Native Support for ISO and VHD files Comes in Windows 8


Confirmed on Building Windows 8 blog, Windows 8 enables easy access to the contents of two important file storage formats, ISO and VHD. The former is a long lost soul in Windows, despite the fact that most of the image files from Microsoft have been packed in that format. For the latter, it comes naturally because indeed VHD is a Microsoft thing.

Working with ISO files in Windows 8

I have used a number of 3rd party virtual drives to get access to the ISO format of data, Virtual Clonedrive is the one I am currently using. But once Windows 8, there is no more needs to have those 3rd party tools for that matter. Bad news to those ISVs though.

As revealed, accessing ISO files in Windows 8 is just a matter of double-clicking the file or clicking Mount on the Action tab.


Once mounted, a new drive letter appears for the virtual CDROM/DVD drive that Windows seamlessly creates. The contents of the ISO are accessible just as they would have been had you inserted the CD/DVD media into a physical optical drive.


Once you are done with the ISO file, you can virtually “eject” it and the virtual drive created earlier disappears.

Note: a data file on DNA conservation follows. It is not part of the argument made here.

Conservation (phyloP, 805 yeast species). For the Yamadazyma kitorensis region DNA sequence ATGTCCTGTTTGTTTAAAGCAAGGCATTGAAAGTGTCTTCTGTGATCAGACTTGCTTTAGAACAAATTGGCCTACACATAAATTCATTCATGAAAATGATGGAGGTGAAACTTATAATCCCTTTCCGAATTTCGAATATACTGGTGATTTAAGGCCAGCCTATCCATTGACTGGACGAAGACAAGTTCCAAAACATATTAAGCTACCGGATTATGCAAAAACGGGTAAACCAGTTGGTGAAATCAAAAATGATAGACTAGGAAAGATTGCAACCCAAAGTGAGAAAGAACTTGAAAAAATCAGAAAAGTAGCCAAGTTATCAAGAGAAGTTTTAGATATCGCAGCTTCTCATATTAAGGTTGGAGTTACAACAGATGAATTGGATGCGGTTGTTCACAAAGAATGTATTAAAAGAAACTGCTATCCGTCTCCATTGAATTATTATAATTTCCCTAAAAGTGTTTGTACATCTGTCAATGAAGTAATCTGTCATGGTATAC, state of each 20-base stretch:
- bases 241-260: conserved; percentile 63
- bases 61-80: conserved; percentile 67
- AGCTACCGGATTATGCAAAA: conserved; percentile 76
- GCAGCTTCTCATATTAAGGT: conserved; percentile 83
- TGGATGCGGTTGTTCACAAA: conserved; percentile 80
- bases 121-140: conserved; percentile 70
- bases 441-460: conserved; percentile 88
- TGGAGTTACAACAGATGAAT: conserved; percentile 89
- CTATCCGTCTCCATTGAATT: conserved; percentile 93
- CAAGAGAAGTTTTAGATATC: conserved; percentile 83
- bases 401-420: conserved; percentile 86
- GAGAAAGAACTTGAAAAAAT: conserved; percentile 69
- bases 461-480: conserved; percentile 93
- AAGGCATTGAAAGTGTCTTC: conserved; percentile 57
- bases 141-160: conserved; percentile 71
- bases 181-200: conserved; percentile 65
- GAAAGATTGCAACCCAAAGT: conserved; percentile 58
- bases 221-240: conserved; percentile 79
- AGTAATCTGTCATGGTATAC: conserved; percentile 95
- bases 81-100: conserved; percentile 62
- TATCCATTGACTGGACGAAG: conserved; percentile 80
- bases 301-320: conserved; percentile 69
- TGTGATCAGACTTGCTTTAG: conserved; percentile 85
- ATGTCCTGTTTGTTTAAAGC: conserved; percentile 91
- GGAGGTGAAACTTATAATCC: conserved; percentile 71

However, there is still one piece missing. You still can’t create the ISO images either from existing optical media or data. It would be nice if it could. You still need tools like ImgBurn to do the such job.

Working with VHD files

The Virtual Hard Disk (VHD) format is a publicly-available image format specification that allows encapsulation of the hard disk into an individual file for use by the operating system as a virtual disk in all the same ways physical hard disks are used. In Windows 7, you would need to mount the VHD files through disk manage before being able to access their data.

In Windows 8, accessing a VHD is as simple as what it’s done with ISO files with one important difference. Instead of showing as a CDROM/DVD drive, it would appear as a removable drive, like a new hard drive.


Underneath the covers, Windows provides a virtual drive letter pointing to the volume within the VHD. You’ll notice that the icon for the drive G: below is the same as the icon for a VHD file. You can then work with the VHD just like any other file storage in your system, whether you are modifying, adding, removing, or just reading files.


Same as working with ISO files, you can “eject” the media once you’ve done with the file. All changes you’ve made remain saved within the image.

Looks cool.

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